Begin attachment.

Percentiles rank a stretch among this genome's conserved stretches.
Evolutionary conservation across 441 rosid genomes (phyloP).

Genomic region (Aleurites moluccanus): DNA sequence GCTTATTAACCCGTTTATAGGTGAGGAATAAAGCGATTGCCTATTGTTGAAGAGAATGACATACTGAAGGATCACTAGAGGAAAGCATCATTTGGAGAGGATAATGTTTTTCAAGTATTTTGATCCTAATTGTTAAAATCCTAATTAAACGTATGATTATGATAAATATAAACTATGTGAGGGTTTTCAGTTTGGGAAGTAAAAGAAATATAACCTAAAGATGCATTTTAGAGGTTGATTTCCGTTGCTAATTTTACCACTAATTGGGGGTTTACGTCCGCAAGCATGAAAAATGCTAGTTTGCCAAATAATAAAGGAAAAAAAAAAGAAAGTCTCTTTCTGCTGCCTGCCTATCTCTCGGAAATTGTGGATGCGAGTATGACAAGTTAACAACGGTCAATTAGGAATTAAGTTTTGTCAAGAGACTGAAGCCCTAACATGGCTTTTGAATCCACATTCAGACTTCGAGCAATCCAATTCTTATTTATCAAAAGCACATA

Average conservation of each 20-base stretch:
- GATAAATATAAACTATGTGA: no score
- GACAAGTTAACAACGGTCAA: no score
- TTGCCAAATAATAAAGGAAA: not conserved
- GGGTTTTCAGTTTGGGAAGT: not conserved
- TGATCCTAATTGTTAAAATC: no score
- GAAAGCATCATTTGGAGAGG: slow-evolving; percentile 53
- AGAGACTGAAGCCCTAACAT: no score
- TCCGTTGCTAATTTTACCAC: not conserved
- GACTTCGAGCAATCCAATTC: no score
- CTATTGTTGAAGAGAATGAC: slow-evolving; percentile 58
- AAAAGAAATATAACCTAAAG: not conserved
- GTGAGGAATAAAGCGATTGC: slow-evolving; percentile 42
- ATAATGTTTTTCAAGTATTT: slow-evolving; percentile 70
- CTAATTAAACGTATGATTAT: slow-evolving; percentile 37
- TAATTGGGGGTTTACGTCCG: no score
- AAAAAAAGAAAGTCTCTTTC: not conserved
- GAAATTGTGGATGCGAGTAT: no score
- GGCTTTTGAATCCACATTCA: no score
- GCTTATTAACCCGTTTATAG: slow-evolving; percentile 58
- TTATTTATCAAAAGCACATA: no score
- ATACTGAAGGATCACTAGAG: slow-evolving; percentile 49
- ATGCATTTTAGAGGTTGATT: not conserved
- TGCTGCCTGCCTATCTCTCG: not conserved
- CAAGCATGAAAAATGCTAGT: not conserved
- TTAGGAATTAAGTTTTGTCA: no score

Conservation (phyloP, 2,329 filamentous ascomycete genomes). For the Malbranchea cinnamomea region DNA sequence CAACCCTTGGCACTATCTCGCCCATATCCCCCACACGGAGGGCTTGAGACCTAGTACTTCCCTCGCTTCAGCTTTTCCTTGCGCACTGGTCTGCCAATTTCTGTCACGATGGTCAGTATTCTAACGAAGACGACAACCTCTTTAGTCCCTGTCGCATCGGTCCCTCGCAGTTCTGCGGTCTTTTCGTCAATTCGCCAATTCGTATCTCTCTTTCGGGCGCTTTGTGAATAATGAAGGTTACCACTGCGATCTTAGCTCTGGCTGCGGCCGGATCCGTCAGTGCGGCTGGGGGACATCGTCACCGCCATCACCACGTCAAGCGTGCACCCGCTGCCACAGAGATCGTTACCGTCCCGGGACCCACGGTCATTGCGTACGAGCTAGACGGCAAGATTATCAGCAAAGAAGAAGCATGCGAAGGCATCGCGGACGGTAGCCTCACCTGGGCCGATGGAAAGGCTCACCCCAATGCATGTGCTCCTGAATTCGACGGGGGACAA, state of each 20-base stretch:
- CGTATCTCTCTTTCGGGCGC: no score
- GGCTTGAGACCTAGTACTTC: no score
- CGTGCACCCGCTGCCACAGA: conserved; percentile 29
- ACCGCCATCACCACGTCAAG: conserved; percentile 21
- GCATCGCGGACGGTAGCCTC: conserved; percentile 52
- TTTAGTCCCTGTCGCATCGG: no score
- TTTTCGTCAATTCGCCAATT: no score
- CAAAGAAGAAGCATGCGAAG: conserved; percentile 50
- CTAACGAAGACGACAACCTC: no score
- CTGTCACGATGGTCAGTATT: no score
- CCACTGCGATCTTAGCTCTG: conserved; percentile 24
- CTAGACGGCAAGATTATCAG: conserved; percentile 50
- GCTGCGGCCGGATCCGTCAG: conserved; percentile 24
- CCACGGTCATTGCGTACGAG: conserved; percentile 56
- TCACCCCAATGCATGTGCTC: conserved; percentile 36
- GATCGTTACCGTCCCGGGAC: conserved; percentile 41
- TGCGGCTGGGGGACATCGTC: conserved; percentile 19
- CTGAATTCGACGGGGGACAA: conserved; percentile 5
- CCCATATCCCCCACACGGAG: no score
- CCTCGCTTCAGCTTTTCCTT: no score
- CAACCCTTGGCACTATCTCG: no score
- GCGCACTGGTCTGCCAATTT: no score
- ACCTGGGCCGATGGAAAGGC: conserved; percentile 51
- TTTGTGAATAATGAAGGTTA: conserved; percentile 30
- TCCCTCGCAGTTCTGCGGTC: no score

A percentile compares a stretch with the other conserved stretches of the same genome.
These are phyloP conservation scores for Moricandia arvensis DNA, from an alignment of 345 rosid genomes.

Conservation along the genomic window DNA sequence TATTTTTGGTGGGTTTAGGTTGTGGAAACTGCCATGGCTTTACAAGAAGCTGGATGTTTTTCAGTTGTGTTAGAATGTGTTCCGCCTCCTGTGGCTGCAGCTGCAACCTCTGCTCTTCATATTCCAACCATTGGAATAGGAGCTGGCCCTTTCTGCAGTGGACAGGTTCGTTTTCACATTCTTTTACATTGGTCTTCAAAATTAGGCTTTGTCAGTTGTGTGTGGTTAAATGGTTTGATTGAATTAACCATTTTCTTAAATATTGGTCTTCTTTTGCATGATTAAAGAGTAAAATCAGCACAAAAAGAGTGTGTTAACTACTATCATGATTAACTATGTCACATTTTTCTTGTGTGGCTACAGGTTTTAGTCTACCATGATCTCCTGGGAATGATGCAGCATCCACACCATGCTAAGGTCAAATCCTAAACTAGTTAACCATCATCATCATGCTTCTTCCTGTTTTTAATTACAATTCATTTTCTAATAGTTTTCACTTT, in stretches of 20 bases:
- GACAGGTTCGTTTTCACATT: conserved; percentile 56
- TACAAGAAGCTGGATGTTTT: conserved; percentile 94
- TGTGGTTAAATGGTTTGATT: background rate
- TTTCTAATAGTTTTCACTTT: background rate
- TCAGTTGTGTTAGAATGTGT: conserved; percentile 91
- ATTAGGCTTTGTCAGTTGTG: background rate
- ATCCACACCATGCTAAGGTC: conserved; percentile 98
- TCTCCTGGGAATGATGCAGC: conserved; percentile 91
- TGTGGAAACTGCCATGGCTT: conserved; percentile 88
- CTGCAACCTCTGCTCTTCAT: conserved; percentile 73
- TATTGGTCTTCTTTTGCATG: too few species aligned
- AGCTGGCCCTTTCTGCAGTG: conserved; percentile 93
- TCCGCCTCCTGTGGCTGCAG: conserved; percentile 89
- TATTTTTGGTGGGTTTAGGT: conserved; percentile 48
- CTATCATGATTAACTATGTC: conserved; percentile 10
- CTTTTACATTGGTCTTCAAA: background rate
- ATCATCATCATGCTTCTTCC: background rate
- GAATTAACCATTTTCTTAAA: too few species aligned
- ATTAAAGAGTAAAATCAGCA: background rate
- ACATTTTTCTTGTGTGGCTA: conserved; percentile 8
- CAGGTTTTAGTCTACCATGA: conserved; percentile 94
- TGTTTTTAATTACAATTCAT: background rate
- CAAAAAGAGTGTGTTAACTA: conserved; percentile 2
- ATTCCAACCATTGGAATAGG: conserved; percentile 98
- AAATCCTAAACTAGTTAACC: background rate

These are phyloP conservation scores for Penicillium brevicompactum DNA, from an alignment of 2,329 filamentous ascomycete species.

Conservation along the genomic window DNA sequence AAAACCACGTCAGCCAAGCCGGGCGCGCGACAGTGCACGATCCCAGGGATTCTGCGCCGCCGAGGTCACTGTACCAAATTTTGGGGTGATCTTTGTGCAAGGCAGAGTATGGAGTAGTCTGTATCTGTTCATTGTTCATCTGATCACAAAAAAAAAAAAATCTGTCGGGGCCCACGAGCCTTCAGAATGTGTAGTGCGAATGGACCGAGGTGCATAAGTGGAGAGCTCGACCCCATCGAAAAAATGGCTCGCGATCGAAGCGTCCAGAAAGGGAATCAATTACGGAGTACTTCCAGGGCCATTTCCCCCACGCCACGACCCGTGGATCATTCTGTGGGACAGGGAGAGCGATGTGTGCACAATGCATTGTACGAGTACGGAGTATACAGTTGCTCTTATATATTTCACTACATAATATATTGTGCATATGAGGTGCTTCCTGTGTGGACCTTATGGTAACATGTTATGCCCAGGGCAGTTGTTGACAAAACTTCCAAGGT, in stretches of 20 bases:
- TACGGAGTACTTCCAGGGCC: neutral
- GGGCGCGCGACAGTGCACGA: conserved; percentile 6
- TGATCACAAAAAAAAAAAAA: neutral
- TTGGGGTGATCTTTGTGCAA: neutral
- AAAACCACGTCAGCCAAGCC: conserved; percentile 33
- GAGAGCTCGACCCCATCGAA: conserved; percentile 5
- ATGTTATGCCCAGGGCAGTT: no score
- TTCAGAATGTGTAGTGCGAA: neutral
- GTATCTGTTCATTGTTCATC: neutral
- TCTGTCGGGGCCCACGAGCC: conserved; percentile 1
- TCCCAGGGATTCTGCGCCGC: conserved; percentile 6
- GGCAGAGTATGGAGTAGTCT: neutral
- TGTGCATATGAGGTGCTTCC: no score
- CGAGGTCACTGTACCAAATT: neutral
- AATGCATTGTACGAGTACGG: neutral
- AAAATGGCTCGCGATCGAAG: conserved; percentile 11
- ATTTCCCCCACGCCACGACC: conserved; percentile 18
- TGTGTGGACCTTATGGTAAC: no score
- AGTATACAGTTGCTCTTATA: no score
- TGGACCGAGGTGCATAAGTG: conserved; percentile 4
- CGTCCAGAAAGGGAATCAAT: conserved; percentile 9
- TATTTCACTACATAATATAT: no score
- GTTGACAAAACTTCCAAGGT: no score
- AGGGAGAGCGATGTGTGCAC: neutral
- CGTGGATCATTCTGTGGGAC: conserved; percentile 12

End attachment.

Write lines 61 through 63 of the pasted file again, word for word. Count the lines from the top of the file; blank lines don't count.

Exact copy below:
- TGTGGTTAAATGGTTTGATT: background rate
- TTTCTAATAGTTTTCACTTT: background rate
- TCAGTTGTGTTAGAATGTGT: conserved; percentile 91